There is a tiny little pedestrian crossing in the city. There are no traffic lights, just a crossing; and there is an endless stream of people crossing. I use that crossing twice a day. One day last month, I crossed the road and was apparently too slow for the driver of a cane toad-like sports utility vehicle who nosed his vehicle onto the crossing and tooted me. Guess he was desperate to join the queue of motorists inching along Parramatta Road in the city.
I walk somewhere between six and 11 kilometres a day. Where I live, it's quicker to walk than it is to take public transport but it carries a far greater risk. This year in NSW, 29 pedestrians have already been killed, more than one a week; and nearly double where we were same time last year. So far, it's 11 in Queensland and 32 in Victoria.
The vast majority of these deaths are avoidable – last week in NSW, a vehicle went around another car which was stopped at a pedestrian crossing and hit a woman who was crossing. She is still in hospital.
In Australia, the rise of the entitled motorist is ceaseless; and only one group has managed to stem that entitlement in any measurable way. Cyclists are the beneficiaries of the campaign to force motorists to keep a metre's distance from any bicycle. There is no outstanding, memorable campaign – equivalent to campaigns such the A Metre Matters project conducted by the Amy Gillett Foundation – to save pedestrians, although they are at greater risk on our roads than cyclists, far greater.
I don't wish to attack cyclists in any way – their needs are more closely aligned to those of pedestrians than car drivers – but I fear their "four wheels bad, two wheels better" mentality might just distract them from ensuring that all of us involved in active transport should be kept safe. And for those of you about to start bleating about texting and headphones, let me remind you that I could be doing headstands naked on a pedestrian crossing and I should still be safe. Marked pedestrian crossings should be the safest place on earth for a pedestrian to walk.
We are all pedestrians yet we are marginalised – not central to the driving focus of any state government transport department in Australia. Instead, we are shunted to the peripheries of the main traffic flows and the responsibility for pedestrian safety appears to be incumbent on individuals who walk.
You can see that even in the enforcement of jaywalking penalties. At the corner of two very busy streets in Sydney, I've watched police officers book student after student for jaywalking but never once observed a driver of a car pulled over for intimidating a pedestrian, although that happens every single day. I've never once seen a cyclist booked for whizzing along a footpath, pinging bells and skittling the elderly as they go. One rule for people on wheels and another for people on foot.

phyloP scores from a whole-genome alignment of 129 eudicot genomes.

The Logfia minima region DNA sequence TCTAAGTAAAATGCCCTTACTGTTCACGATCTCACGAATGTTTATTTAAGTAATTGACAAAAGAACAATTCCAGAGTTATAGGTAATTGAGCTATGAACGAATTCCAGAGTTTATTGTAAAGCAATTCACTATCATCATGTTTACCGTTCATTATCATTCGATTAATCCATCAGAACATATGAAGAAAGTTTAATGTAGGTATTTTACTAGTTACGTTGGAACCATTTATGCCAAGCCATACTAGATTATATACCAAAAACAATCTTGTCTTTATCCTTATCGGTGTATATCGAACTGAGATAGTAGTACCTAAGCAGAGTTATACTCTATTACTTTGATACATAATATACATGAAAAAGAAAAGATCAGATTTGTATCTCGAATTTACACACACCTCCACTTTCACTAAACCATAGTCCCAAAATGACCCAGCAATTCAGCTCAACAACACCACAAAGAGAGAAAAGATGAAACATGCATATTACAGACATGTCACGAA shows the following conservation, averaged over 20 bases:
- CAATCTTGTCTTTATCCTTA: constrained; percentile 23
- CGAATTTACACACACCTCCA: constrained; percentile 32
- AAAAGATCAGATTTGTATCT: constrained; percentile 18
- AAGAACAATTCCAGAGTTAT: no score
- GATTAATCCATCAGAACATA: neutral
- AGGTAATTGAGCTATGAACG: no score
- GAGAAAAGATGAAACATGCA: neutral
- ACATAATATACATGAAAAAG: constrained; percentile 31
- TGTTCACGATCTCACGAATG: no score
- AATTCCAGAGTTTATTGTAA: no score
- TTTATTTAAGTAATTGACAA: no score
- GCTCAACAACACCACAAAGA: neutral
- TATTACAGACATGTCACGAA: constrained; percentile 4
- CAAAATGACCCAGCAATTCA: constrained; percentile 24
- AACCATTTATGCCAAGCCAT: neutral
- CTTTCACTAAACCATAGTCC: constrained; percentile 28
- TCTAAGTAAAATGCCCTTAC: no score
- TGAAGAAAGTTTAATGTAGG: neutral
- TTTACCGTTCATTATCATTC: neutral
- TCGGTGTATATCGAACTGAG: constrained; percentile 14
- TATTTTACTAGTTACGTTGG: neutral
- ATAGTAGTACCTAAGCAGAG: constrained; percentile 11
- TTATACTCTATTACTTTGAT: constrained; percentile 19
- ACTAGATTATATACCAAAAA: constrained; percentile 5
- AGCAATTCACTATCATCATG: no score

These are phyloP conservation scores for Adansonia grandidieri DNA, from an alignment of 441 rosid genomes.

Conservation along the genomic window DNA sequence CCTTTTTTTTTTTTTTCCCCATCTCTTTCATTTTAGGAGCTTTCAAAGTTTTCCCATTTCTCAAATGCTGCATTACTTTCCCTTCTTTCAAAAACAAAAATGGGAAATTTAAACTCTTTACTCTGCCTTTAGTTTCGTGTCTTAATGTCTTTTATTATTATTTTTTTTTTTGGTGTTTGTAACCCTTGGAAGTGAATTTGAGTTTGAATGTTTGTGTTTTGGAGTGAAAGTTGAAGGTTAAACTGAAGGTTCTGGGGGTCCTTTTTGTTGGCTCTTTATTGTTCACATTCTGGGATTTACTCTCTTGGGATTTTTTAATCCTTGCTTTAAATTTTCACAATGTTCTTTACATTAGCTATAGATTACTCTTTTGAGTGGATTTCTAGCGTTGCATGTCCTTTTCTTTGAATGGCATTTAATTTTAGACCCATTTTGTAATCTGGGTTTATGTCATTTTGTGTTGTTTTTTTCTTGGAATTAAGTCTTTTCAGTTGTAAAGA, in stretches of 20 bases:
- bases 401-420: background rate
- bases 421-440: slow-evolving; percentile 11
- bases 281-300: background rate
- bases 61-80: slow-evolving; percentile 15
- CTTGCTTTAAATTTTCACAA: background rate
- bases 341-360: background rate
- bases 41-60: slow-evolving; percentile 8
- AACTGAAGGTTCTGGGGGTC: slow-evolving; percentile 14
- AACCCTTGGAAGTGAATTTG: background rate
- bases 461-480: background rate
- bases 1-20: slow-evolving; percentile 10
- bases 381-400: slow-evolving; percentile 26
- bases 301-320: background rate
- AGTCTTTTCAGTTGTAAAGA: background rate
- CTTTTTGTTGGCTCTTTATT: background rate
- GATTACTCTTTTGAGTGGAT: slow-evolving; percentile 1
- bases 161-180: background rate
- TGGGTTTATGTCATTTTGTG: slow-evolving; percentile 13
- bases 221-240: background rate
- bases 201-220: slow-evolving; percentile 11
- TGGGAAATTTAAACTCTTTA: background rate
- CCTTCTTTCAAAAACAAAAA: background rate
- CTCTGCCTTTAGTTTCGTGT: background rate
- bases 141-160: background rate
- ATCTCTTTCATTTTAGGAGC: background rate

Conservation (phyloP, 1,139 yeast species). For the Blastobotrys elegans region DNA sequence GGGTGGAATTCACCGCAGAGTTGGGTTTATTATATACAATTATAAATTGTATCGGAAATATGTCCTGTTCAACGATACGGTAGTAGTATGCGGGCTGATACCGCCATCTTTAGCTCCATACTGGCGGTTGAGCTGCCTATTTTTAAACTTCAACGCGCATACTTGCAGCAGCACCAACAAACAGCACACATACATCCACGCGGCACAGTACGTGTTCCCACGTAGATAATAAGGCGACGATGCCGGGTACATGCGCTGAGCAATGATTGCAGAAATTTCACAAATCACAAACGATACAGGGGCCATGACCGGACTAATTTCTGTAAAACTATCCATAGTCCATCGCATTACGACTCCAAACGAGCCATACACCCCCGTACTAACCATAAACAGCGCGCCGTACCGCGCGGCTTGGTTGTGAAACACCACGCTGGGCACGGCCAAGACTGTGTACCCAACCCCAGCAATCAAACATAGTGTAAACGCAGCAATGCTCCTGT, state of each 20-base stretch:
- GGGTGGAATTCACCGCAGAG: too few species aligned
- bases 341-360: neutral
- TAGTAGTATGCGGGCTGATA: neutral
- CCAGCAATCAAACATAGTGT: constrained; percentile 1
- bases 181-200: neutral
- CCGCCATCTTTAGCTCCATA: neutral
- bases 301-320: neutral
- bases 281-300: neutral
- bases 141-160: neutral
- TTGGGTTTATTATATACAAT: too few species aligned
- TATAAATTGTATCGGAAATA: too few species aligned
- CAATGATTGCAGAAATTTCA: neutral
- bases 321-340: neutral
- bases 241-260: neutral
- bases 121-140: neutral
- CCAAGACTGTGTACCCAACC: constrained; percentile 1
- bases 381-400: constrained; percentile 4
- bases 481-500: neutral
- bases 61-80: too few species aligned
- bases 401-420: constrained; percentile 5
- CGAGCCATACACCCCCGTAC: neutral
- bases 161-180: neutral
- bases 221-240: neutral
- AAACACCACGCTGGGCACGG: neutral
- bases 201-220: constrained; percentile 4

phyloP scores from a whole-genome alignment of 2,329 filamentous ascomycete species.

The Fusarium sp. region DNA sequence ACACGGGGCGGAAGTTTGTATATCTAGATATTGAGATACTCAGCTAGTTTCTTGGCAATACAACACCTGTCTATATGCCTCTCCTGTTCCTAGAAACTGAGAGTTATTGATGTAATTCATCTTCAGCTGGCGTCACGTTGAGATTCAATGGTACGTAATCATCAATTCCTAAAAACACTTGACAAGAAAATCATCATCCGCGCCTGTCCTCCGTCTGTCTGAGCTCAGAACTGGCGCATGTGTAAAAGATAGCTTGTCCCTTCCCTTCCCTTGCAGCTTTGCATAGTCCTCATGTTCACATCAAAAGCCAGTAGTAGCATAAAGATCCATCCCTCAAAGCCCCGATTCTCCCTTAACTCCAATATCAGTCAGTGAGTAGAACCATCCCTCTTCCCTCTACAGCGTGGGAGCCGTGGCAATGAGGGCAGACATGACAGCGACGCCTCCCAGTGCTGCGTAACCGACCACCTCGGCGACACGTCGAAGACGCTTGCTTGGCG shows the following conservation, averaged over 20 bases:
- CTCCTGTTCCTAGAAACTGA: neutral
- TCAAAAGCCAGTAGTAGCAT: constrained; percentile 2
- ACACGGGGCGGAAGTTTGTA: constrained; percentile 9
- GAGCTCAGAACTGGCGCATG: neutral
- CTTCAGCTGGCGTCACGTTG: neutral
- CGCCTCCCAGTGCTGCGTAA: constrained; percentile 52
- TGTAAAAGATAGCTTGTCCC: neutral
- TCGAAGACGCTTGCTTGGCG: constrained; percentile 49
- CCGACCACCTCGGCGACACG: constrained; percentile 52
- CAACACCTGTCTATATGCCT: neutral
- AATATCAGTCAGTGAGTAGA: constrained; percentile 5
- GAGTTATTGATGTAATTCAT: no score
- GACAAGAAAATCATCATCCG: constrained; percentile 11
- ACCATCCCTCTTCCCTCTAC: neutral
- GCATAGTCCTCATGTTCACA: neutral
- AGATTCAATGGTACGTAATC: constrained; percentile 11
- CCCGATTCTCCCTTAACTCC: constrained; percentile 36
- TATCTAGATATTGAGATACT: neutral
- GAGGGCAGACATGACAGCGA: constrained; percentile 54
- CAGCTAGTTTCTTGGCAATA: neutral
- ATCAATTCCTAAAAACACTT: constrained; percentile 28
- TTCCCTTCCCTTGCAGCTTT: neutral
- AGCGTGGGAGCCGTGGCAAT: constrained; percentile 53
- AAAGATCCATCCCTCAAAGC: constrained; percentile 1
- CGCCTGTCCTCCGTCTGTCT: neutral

NSW Police Assistant Commissioner Michael Corboy, of the state's Traffic and Highway Patrol Command, admits the main focus of road safety has been on motorists and getting them to recognise dangerous behaviours, the texting, the speeding, the driving while exhausted. He concedes there hasn't been much focus on how car drivers behave at marked pedestrian crossings, but he has no doubt the dramatic increase in pedestrian fatalities will concentrate the minds of enforcers.
Only this year has a pedestrian representative been added to the traffic committee of the City of Sydney, which is a relief to all of us (although the council doesn't have power over speed limits, ultimately that rests with the state government).
It's thanks to the success of motoring groups such as the NRMA that we see cars and their drivers as a normal part of the environment, entitled to rights and subject to responsibilities. That's as it should be because they are part and parcel of our world. But if we see cars and drivers that way, we must certainly start to see pedestrians that way too.
New York city has witnessed a massive drop in pedestrian deaths, from 184 in 2013 to 101 last year, through reducing the speed limit but also because the city started enforcing the laws. It also rebuilt street corners to slow cars down and changed the way traffic lights functioned to give pedestrians a head start.
The NSW government launched its $11 million pedestrian road safety plan this year aligned with many of the strategies used successfully in New York. But there will need to be much more policing for this to save lives.
We need to rethink the approach to a walking life before too many more lives are lost to impatient drivers.
Jenna Price is an academic at the University of Technology and a Fairfax Media columnist.
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